Diagnosis can occur during pregnancy or at birth, during infancy and early childhood, and later. Sometimes additional needs and disabilities occur as a result of trauma resulting in cognitive or physical injury. We hope to have captured these possible pathways on this page to help you understand the role of each health service in identifying additional needs and disability.

NHS A-Z list of conditions

The NHS provides a comprehensive A-Z list of health conditions on their website which includes lots of useful details, eg overview, diagnosis, treatment, advice and support.

NHS England

NHS England oversees the budget, planning, delivery and day-to-day operation of health services in England. It's responsible for commissioning the more specialist health services, with local clinical commissioning groups and local authorities commissioning health services for their local areas. It also provides further guidance on SEN on their Live Well pages.

Occupational Therapy Service

The Occupational Therapy (OT) service operates an open referral system, and accepts referrals from schools or any other professional, with parents' consent, for children between the ages of 0 to 18. The referral form and guidelines are available in the patient information section of the Shropshire Community Health webpages. A parent can also easily make a self-referral for their child over the phone by calling Coral House on 01743 450800.

Personal health budgets

A personal health budget allows you to manage your healthcare and support such as treatments, equipment and personal care, in a way that suits you. It often improves the quality of a person’s life and sense of wellbeing. A personal health budget is an amount of money to support your health and wellbeing needs which is planned and agreed between you (or someone who represents you), and our commissioning group. It's not new money, but it may mean spending money differently so that you can get the care you need.

Public Health Nursing Service

The Public Health Nursing service consists of health visitors, school nurses, family nurse partnership and skilled practitioners to support the healthy child programme delivery. The aim of the service is to support health outcomes for children and young people, and they are able to offer support, information and signposting on a number of issues, for example healthy eating, physical activity, continence, toilet training, emotional health and wellbeing, relationships, sexual health, accident prevention and oral health, dependent upon each child/ young person’s needs. A public health nurse may provide information or be asked to undertake an assessment as part of the education health and care plan and/or provide support as part of the plans recommendations.

All children are offered a health review once they pass their first birthday, and again at two to two-and-a-half years of age, and if required additional support is provided or a referral made to a specialist service. Further health assessments are being introduced between the ages of five and 14.

This service can also offer support on managing long term conditions such as asthma, allergies, epilepsy and diabetes, as well as providing training to mainstream schools on how to support children and young people with these conditions in the school environment.

The service also provides a specialist community public health nurse (SEND) and healthy child programme practitioner who work in partnership to deliver innovative and evidence-based care to early years, special education settings, travelling families and the home-educated in Shropshire. The team provides specialist leadership and support to the 0-19 Public Health Nursing Team in care planning for children with special educational needs, EHCP and/or long term conditions.

Parents and young people can self-refer into the service using the dedicated single point of access telephone number or by texting (see information below). Referrals are also accepted from other professionals.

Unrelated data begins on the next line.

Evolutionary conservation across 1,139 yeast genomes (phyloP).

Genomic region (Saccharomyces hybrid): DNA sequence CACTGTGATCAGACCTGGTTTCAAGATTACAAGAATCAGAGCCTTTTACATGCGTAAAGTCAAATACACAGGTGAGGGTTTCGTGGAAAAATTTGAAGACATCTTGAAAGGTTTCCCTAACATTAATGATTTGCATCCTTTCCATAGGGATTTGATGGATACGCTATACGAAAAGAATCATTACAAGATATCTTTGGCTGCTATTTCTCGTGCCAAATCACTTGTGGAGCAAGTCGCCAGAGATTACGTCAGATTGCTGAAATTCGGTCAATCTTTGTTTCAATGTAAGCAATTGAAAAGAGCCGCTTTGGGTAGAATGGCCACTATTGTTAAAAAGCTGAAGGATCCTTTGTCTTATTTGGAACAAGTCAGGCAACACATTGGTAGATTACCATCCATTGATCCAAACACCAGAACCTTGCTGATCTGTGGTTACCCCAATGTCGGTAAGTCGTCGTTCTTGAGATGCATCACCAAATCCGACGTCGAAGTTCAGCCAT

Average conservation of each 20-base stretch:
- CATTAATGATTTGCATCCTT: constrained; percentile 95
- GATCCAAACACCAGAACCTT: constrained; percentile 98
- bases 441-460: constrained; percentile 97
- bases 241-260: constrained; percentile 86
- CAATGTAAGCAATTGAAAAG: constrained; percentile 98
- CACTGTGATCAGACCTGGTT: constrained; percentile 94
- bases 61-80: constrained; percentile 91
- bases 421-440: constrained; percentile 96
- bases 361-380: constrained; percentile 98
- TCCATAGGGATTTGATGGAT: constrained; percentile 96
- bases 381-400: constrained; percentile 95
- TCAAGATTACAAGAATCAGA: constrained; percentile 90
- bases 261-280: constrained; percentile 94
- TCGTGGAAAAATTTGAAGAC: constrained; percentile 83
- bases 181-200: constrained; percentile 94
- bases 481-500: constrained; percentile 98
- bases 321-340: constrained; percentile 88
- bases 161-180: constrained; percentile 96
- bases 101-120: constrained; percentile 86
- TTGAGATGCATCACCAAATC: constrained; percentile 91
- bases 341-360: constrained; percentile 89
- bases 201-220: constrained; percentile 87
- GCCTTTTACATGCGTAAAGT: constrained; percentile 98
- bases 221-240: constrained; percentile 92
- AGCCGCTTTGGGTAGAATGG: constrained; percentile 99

The Public Health Nursing Service (PHNS) contact details are:

General Contact Number: 0333 358 3654

Texting Service (available for parents and young people)

  • Health Visitor: 07520 635212
  • School Nurse: 07507 330346

Follow on Twitter - @ShropPHNurses

For more information, take a look at the PHNS leaflet.

Speech and language therapy (SALT)

The Speech and Language Therapy (SALT) service operates an open referral system, and accepts referrals from schools or any other professional, with parents' consent, for children between the ages of 0 and 18. The referral form and guidelines are available in the patient information section of the Shropshire Community Health webpages. A parent can also easily make a self-referral for their child over the phone by calling Coral House on 01743 450800.

Specialist services

Shropshire Community Health NHS Trust provides a range of services from specialist nurses, nursing teams or clinicians. These services are for patients who need highly specialised support and care in order to manage an acute health condition or to reduce the possibility of becoming more poorly.

The trust also provides care and support to patients who have to live with long-term conditions, for which patients need specialist advice and support in being able to live a happy and healthy life despite the condition.

Specialist services are delivered from health centres or community hospitals across the county. These services can include:

  • Orthotics
  • Ophthalmology
  • Hearing clinics
  • Continence clinic
  • Ear, nose and throat clinic

Wheelchair and posture service

The Shropshire Wheelchair and Posture Service is a clinically-led service which meets the posture and mobility needs of people with a long term disability of all ages across the whole of Shropshire and Telford & Wrekin. Staff include wheelchair therapists who are occupational therapists and physiotherapists, clinical assistants, rehabilitation engineers, repair engineers, stores specialists and an administrative support team.

Children and young people are assessed for their developmental needs as well as their clinical/physical needs. This may involve meeting the individual’s needs through partnership working. Regular liaison with local professionals working in Children’s Services is established to ensure ongoing developmental needs of children and young people are addressed in a timely manner.

Contact details: